By Bret Schulte
Senior editor
People frequently fail to distinguish
the fine line between humor and gross
stupidity. Based on what’s been coming
out of Hollywood lately, humor and stu
pidity are rapidly becoming one in the
This leads us to writer/director
Peter Berg, who has created the latest
monument to directorial density with
his filmmaking debut “Very Bad
The story line is nothing less than
an overly exaggerated version of the
entirely forgotten “Stag,” released only
a year ago^with Mario Van Peebles as
die star.
Both movies tell the tale of a bunch
of average Joes who happen to suffer a
mishap with a hooker at a stag party and
then pursue wild misadventures to
avoid being caught.
Christian Slater once again reprises
his ever-evolvinff rnle as an ahsnlute
jerk, and Jon Favreau (“Swingers”)
comes to the silver screen one more
time as the laige-jawed and easily con
vinced nice guy.
Favreau is Kyle Fisher, a bright and
friendly business man who is getting
married to the wedding-obsessed
Laura, played by Cameron Diaz. While
Laura hyperventilates over the seated
folding chairs and wedding bills, Fisher
is taken to Las Vegas by his friends for a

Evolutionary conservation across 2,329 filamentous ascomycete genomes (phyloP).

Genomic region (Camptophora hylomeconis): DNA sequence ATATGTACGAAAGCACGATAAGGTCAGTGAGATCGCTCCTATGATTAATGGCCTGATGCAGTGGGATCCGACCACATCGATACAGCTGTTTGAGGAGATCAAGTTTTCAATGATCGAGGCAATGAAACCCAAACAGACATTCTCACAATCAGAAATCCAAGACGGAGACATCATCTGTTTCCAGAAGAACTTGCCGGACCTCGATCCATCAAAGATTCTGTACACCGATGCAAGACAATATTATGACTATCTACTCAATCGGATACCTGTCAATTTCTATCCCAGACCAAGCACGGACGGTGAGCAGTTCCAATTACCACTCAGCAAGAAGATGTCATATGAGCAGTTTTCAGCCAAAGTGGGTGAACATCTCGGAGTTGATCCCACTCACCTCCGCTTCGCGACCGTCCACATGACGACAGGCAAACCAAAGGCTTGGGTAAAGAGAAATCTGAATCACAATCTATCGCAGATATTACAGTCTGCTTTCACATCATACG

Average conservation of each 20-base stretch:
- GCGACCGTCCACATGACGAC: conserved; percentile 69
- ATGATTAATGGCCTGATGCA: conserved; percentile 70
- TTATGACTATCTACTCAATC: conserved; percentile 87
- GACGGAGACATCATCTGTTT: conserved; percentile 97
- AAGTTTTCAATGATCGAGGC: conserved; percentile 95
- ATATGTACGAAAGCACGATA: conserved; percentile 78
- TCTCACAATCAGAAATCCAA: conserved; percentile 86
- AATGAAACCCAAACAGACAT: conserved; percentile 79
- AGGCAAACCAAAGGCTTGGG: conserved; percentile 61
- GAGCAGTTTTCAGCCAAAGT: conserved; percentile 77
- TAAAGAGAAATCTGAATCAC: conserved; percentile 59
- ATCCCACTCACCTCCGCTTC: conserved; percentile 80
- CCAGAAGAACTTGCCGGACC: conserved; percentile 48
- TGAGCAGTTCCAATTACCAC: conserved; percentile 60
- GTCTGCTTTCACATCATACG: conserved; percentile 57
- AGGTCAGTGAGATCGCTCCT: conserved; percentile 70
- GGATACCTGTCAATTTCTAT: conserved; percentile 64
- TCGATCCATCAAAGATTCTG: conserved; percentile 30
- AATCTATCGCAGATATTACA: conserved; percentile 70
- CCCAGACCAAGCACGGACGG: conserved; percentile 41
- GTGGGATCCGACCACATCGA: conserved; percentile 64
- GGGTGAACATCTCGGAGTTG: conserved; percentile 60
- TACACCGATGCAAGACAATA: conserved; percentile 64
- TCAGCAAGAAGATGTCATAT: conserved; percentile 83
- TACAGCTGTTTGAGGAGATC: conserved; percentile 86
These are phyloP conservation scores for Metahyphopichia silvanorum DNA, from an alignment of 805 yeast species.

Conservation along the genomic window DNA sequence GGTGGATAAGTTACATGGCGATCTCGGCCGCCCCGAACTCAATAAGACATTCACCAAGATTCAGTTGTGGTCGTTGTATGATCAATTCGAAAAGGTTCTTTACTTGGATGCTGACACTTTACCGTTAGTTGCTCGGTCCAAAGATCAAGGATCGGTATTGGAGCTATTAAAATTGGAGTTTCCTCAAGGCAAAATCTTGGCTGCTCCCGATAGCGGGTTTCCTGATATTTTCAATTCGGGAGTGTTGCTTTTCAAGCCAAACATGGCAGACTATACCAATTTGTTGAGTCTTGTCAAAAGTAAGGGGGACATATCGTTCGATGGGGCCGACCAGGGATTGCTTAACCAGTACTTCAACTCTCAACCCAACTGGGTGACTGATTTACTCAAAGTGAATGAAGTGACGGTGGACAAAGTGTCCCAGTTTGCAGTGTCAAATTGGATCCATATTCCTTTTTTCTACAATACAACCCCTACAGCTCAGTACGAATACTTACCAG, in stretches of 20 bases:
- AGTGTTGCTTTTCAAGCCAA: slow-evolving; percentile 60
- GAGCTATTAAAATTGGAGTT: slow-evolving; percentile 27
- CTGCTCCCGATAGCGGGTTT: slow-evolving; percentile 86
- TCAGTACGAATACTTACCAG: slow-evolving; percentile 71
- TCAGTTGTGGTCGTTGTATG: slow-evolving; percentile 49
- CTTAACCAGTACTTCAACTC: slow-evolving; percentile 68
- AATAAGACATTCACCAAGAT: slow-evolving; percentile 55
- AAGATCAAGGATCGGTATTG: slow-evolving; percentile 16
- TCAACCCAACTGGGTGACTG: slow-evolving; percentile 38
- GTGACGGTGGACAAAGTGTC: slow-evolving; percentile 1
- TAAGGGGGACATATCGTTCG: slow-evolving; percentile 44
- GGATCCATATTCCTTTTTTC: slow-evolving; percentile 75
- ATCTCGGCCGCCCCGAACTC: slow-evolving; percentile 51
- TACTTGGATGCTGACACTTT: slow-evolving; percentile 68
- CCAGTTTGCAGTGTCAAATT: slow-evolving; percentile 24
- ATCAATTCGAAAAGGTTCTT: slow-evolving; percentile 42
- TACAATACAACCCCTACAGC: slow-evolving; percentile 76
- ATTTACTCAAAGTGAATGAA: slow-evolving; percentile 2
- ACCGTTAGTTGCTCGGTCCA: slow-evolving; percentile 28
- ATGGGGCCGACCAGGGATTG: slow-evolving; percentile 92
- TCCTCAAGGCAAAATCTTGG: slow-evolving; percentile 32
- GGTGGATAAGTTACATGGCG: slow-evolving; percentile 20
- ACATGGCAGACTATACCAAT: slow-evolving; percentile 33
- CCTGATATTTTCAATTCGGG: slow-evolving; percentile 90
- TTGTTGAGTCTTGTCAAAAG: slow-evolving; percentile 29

final celebration of bachelorhood.
Things go awry when one of
Fisher’s friends, Michael (Jeremy
Piven, “Grosse Pointe Blank”), acci
dentally kills a prostitute during some
wall-pounding sex in the bathroom of
their hotel.
From here the film spirals into
insanity with Christian Slater’s charac
The Facts
Title: “Very Bad Things'
Stars: Christian Slater, Jon Favreau,
Cameron Diaz, Daniel Stem, Jeremy Piven
Director: Peter Berg
Rating: R (language, adult content, violence)
Grade: D
Five Words: Movie is totally horrible thing
ter, Robert Boyd, taking control of the
situation as a despicable amoral prag
matist. He convinces the rest of the
gang to bury the body in the desert,
which leads to a crazed and nonsensical
murder spree that runs out the rest ol
the film.